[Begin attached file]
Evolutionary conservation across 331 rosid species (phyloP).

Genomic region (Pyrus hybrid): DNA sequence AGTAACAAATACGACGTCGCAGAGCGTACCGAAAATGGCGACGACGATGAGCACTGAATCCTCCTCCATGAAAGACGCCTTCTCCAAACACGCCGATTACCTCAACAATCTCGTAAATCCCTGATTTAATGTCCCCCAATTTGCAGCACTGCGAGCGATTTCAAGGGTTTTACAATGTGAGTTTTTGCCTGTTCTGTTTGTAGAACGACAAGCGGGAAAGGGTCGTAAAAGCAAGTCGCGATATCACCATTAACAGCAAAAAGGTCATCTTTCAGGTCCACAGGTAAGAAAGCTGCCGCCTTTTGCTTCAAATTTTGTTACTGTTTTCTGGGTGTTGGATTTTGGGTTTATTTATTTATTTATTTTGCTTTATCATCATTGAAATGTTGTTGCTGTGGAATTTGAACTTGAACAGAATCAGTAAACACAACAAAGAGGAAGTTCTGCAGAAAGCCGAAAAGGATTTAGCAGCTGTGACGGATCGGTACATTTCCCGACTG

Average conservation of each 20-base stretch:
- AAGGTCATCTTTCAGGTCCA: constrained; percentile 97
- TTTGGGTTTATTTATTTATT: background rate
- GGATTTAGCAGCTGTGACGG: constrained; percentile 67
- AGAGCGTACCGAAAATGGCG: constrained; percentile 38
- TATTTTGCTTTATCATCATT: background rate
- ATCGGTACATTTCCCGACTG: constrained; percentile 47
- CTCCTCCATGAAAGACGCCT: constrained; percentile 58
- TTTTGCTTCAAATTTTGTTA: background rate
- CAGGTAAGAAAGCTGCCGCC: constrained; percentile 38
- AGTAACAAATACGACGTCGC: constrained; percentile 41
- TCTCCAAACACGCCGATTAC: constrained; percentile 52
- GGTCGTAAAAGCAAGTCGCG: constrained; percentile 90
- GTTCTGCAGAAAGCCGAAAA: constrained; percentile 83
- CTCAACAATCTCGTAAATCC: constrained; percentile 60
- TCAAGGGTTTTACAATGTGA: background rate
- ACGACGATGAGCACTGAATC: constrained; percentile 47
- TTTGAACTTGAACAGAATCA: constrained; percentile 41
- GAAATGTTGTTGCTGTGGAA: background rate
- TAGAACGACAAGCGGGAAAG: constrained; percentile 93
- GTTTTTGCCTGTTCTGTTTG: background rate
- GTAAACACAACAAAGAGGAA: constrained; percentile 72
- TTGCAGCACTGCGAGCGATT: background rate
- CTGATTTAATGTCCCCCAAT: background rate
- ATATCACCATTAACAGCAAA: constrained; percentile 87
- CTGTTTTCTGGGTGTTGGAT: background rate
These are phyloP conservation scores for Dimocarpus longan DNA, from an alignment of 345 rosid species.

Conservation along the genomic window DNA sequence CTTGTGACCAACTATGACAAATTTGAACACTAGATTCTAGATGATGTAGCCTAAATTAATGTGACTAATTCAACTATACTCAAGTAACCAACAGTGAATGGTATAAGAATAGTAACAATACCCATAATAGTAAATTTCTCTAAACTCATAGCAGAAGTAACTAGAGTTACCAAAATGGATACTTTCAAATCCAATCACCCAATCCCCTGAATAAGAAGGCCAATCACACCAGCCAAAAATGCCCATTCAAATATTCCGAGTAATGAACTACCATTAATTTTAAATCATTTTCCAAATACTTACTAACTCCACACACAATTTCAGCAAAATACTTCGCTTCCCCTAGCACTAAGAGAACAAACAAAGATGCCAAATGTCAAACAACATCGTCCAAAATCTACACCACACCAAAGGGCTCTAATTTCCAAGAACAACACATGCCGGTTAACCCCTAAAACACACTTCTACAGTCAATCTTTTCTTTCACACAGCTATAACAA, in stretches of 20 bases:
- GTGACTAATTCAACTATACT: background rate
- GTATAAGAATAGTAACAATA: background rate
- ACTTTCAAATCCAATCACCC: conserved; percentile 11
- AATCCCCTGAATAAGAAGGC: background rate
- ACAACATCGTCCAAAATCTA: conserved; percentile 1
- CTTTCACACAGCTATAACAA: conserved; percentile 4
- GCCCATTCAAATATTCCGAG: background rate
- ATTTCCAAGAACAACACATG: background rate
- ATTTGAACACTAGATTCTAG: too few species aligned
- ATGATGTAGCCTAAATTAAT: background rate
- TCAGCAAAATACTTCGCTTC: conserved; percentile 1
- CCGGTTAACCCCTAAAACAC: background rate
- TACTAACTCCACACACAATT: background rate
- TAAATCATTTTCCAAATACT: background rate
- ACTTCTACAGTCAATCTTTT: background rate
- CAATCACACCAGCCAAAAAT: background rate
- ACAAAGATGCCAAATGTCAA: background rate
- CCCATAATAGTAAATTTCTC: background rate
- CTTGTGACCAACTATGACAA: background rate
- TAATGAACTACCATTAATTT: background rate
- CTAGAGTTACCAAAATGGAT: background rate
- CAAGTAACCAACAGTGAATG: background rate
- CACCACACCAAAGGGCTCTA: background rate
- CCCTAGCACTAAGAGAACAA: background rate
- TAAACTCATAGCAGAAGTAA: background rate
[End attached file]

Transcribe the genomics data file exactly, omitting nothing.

Evolutionary conservation across 331 rosid species (phyloP).

Genomic region (Pyrus hybrid): DNA sequence AGTAACAAATACGACGTCGCAGAGCGTACCGAAAATGGCGACGACGATGAGCACTGAATCCTCCTCCATGAAAGACGCCTTCTCCAAACACGCCGATTACCTCAACAATCTCGTAAATCCCTGATTTAATGTCCCCCAATTTGCAGCACTGCGAGCGATTTCAAGGGTTTTACAATGTGAGTTTTTGCCTGTTCTGTTTGTAGAACGACAAGCGGGAAAGGGTCGTAAAAGCAAGTCGCGATATCACCATTAACAGCAAAAAGGTCATCTTTCAGGTCCACAGGTAAGAAAGCTGCCGCCTTTTGCTTCAAATTTTGTTACTGTTTTCTGGGTGTTGGATTTTGGGTTTATTTATTTATTTATTTTGCTTTATCATCATTGAAATGTTGTTGCTGTGGAATTTGAACTTGAACAGAATCAGTAAACACAACAAAGAGGAAGTTCTGCAGAAAGCCGAAAAGGATTTAGCAGCTGTGACGGATCGGTACATTTCCCGACTG

Average conservation of each 20-base stretch:
- AAGGTCATCTTTCAGGTCCA: constrained; percentile 97
- TTTGGGTTTATTTATTTATT: background rate
- GGATTTAGCAGCTGTGACGG: constrained; percentile 67
- AGAGCGTACCGAAAATGGCG: constrained; percentile 38
- TATTTTGCTTTATCATCATT: background rate
- ATCGGTACATTTCCCGACTG: constrained; percentile 47
- CTCCTCCATGAAAGACGCCT: constrained; percentile 58
- TTTTGCTTCAAATTTTGTTA: background rate
- CAGGTAAGAAAGCTGCCGCC: constrained; percentile 38
- AGTAACAAATACGACGTCGC: constrained; percentile 41
- TCTCCAAACACGCCGATTAC: constrained; percentile 52
- GGTCGTAAAAGCAAGTCGCG: constrained; percentile 90
- GTTCTGCAGAAAGCCGAAAA: constrained; percentile 83
- CTCAACAATCTCGTAAATCC: constrained; percentile 60
- TCAAGGGTTTTACAATGTGA: background rate
- ACGACGATGAGCACTGAATC: constrained; percentile 47
- TTTGAACTTGAACAGAATCA: constrained; percentile 41
- GAAATGTTGTTGCTGTGGAA: background rate
- TAGAACGACAAGCGGGAAAG: constrained; percentile 93
- GTTTTTGCCTGTTCTGTTTG: background rate
- GTAAACACAACAAAGAGGAA: constrained; percentile 72
- TTGCAGCACTGCGAGCGATT: background rate
- CTGATTTAATGTCCCCCAAT: background rate
- ATATCACCATTAACAGCAAA: constrained; percentile 87
- CTGTTTTCTGGGTGTTGGAT: background rate
These are phyloP conservation scores for Dimocarpus longan DNA, from an alignment of 345 rosid species.

Conservation along the genomic window DNA sequence CTTGTGACCAACTATGACAAATTTGAACACTAGATTCTAGATGATGTAGCCTAAATTAATGTGACTAATTCAACTATACTCAAGTAACCAACAGTGAATGGTATAAGAATAGTAACAATACCCATAATAGTAAATTTCTCTAAACTCATAGCAGAAGTAACTAGAGTTACCAAAATGGATACTTTCAAATCCAATCACCCAATCCCCTGAATAAGAAGGCCAATCACACCAGCCAAAAATGCCCATTCAAATATTCCGAGTAATGAACTACCATTAATTTTAAATCATTTTCCAAATACTTACTAACTCCACACACAATTTCAGCAAAATACTTCGCTTCCCCTAGCACTAAGAGAACAAACAAAGATGCCAAATGTCAAACAACATCGTCCAAAATCTACACCACACCAAAGGGCTCTAATTTCCAAGAACAACACATGCCGGTTAACCCCTAAAACACACTTCTACAGTCAATCTTTTCTTTCACACAGCTATAACAA, in stretches of 20 bases:
- GTGACTAATTCAACTATACT: background rate
- GTATAAGAATAGTAACAATA: background rate
- ACTTTCAAATCCAATCACCC: conserved; percentile 11
- AATCCCCTGAATAAGAAGGC: background rate
- ACAACATCGTCCAAAATCTA: conserved; percentile 1
- CTTTCACACAGCTATAACAA: conserved; percentile 4
- GCCCATTCAAATATTCCGAG: background rate
- ATTTCCAAGAACAACACATG: background rate
- ATTTGAACACTAGATTCTAG: too few species aligned
- ATGATGTAGCCTAAATTAAT: background rate
- TCAGCAAAATACTTCGCTTC: conserved; percentile 1
- CCGGTTAACCCCTAAAACAC: background rate
- TACTAACTCCACACACAATT: background rate
- TAAATCATTTTCCAAATACT: background rate
- ACTTCTACAGTCAATCTTTT: background rate
- CAATCACACCAGCCAAAAAT: background rate
- ACAAAGATGCCAAATGTCAA: background rate
- CCCATAATAGTAAATTTCTC: background rate
- CTTGTGACCAACTATGACAA: background rate
- TAATGAACTACCATTAATTT: background rate
- CTAGAGTTACCAAAATGGAT: background rate
- CAAGTAACCAACAGTGAATG: background rate
- CACCACACCAAAGGGCTCTA: background rate
- CCCTAGCACTAAGAGAACAA: background rate
- TAAACTCATAGCAGAAGTAA: background rate